Some of the most interesting exoplanets discovered so far are the “super-Earths,” rocky worlds which are significantly larger and more massive than Earth but still smaller than the ice giants such as Uranus or Neptune. Since they are not present in our own Solar System, their existence elsewhere can provide valuable information about planetary formation processes around other stars. One of the most significant aspects of this is the detection of water vapor in the atmospheres of these or other exoplanets, as this can help astronomers determine which super-Earths, or other exoplanets, may also have liquid water and be potentially habitable.
Category Archives: Exoplanets
The search for exoplanets is about to enter an exciting new phase, as the Transiting Exoplanet Survey Satellite (TESS) mission has now been cleared for development by NASA. TESS will greatly expand the number of stars being observed for evidence of exoplanets orbiting them, as the next step forward from the Kepler space telescope and others which have already found thousands of such worlds outside of our own Solar System.
Comets have been in the news a lot recently, with the ongoing investigation of comet 67P/Churyumov-Gerasimenko by the Rosetta spacecraft and the close flyby of Mars by comet Siding Spring this past week. But there is also another comet discovery – one much further out from our solar system. With the help of the HARPS instrument, on the European Southern Observatory’s (ESO) 3.6-meter telescope, astronomers have identified nearly 500 comets orbiting the nearby star Beta Pictoris, as part of an unprecedented new survey of exocomets orbiting other stars.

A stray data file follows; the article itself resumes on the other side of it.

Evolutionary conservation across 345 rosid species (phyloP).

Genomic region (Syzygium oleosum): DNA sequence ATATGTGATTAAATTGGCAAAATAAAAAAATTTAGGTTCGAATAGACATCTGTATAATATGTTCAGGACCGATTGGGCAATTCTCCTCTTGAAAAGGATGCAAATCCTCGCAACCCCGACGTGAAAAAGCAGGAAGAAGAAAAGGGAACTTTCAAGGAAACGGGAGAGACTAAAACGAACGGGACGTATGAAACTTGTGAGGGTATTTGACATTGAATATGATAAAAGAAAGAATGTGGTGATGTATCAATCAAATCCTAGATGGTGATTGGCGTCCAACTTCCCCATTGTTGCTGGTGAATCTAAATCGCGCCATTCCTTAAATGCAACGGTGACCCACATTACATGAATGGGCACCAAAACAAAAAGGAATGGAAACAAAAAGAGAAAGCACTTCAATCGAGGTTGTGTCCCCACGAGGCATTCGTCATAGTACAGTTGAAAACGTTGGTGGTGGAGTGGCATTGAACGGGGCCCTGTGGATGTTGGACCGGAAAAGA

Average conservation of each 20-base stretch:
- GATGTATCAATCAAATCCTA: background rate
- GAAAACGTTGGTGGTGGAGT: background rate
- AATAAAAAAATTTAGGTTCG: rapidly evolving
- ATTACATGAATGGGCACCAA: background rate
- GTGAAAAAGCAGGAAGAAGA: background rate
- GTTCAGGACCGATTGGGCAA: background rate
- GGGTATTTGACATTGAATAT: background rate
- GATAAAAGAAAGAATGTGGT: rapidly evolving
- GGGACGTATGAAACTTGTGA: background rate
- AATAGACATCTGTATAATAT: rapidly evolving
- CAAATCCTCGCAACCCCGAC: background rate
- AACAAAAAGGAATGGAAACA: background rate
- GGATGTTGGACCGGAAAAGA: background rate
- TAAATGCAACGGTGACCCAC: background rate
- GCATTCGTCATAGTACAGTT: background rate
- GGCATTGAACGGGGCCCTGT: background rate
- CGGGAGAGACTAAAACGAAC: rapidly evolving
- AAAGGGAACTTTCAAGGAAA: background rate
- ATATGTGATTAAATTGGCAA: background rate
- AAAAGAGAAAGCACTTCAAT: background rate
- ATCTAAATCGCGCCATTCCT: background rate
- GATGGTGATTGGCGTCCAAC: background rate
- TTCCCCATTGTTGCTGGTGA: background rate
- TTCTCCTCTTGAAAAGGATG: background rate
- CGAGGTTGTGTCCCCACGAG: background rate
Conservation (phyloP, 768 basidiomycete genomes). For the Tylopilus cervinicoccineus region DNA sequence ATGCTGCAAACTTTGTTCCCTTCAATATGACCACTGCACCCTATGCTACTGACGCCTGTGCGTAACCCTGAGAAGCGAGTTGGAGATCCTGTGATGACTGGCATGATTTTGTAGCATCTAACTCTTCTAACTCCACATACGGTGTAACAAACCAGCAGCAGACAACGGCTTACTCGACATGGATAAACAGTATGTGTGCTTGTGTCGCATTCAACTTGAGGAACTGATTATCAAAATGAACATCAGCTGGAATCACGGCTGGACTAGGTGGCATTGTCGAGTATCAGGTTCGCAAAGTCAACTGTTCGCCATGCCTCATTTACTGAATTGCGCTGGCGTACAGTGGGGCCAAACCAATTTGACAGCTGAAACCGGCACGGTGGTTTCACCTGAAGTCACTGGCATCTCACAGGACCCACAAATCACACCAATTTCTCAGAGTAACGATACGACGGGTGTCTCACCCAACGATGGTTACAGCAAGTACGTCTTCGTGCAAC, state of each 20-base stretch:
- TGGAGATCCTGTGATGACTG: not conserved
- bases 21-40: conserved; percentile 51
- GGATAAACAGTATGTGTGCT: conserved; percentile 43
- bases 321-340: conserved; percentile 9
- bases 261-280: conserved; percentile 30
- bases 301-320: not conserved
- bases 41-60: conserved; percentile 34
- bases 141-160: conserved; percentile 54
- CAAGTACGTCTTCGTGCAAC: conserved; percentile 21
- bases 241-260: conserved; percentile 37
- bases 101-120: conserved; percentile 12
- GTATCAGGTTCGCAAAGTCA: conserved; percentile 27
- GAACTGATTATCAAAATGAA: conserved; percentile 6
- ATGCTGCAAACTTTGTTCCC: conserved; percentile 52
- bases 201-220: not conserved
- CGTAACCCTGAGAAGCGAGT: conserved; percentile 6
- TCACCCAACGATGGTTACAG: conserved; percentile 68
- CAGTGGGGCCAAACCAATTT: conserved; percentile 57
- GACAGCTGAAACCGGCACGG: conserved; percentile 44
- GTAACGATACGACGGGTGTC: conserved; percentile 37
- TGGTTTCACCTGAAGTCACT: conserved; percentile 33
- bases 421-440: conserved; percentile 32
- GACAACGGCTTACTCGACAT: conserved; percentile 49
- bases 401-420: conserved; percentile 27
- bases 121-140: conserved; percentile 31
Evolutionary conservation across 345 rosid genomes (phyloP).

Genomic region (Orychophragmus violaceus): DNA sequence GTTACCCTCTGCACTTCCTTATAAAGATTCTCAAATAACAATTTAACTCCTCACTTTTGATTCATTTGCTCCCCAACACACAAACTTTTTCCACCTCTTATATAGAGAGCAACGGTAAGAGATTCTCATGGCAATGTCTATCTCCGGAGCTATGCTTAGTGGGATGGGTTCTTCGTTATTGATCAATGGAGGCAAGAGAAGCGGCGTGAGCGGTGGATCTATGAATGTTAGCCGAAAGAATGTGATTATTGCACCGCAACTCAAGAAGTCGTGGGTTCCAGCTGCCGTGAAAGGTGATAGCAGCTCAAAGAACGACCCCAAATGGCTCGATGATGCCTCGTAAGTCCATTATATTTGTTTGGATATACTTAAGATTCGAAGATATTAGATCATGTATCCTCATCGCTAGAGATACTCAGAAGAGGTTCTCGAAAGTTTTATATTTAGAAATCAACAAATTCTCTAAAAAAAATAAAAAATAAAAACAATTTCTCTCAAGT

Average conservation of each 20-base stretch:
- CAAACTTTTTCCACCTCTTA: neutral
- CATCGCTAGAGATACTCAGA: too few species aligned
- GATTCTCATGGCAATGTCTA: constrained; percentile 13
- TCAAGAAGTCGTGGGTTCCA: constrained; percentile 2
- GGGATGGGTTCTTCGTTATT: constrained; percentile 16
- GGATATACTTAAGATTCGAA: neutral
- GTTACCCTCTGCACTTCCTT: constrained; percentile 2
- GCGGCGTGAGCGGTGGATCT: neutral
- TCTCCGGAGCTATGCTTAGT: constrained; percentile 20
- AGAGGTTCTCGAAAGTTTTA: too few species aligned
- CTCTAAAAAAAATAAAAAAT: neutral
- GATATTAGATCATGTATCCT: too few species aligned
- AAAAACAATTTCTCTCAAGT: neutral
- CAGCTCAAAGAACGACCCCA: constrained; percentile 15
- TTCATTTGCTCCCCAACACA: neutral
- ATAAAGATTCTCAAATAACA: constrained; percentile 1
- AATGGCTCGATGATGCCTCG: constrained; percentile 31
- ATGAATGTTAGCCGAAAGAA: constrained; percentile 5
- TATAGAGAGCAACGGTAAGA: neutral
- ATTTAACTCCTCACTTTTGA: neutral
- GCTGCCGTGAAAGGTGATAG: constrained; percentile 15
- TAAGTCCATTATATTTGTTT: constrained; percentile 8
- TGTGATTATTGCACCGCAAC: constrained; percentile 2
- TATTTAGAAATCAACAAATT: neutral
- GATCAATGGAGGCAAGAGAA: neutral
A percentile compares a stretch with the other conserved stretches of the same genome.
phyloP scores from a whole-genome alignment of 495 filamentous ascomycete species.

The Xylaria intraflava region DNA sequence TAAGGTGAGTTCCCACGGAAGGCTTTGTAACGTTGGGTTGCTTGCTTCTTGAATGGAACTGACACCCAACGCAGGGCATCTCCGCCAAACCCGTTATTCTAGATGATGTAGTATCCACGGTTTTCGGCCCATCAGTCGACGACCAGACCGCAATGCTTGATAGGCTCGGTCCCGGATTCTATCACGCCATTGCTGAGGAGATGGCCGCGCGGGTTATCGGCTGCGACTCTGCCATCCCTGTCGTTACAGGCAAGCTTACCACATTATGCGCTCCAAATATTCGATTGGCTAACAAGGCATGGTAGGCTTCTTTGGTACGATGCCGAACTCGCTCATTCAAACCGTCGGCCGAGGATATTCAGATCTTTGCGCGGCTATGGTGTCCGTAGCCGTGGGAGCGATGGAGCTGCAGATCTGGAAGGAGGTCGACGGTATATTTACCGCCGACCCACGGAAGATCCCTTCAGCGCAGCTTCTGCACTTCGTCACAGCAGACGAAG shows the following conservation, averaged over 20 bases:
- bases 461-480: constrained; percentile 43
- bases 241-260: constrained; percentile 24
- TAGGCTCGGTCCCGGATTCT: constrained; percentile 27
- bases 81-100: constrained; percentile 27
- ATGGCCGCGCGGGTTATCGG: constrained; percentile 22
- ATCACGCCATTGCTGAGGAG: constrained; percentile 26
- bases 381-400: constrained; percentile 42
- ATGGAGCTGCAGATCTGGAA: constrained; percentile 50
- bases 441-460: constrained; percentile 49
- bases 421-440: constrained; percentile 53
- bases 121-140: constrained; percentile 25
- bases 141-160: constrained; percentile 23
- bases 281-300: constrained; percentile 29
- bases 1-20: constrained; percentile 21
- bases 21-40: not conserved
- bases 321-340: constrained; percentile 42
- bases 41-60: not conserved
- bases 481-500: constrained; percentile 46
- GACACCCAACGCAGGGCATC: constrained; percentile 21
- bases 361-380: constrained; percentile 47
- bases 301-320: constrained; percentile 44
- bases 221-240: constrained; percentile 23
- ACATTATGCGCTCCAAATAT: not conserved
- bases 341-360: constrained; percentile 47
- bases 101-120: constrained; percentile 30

Many different kinds of exoplanets have been found by astronomers, from giant “hot Jupiters” and “super Earths” to smaller rocky worlds like Earth or Mars. Now, another type has been discovered, an “ice giant” similar to Uranus or Neptune in our own Solar System. The planet is about 25,000 light-years away in the constellation Sagittarius and is one of the first found that appears to be similar to the ice giant planets in our Solar System, Uranus and Neptune, which are part gas and part ice in composition. The discovery was made by an international team of astronomers, led by Radek Poleski, a postdoctoral researcher at Ohio State University.
Being able to find exoplanets orbiting distant stars is a major accomplishment in itself, and fine-tuning the data enough to discover details about the characteristics of those planets is quite another. Not an easy task. Astronomers have had some initial success, but now they have been able to create the most detailed weather map for any exoplanet so far.
Solar systems, including ours, are thought to begin as massive clouds of dust and gas surrounding young stars; over billions of years, planets form from repeated impacts of rocky debris. Asteroids and comets are left-over chunks of debris from that process which didn’t coalesce together. Such debris clouds, or protoplanetary disks, have been found around many young stars. These are solar systems still in their infancy. Now, astronomers have been able to observe the actual collision between two large rocky bodies, most likely asteroids, in a protoplanetary disk surrounding a young, Sun-like star 1,200 light-years away.
Astronomers have discovered the oldest known (so far) exoplanet which might be capable of supporting life; the planet, Kapteyn b, is likely more than twice the age of the Earth. The planet was found by an international team of astronomers, led by Guillem Anglada-Escude from Queen Mary University.
Astronomers on Monday made a “big” announcement about exoplanets, and it is big – literally. Another new world has been discovered, which is quite routine now these days, but this one is different, and unexpected; a planet which is more than twice as large as Earth and about 17 times heavier, a sort of “mega-Earth” as some have referred to it. Nothing else like it has been seen before, until now. The new discovery was announced at a press conference during a meeting of the American Astronomical Society (AAS).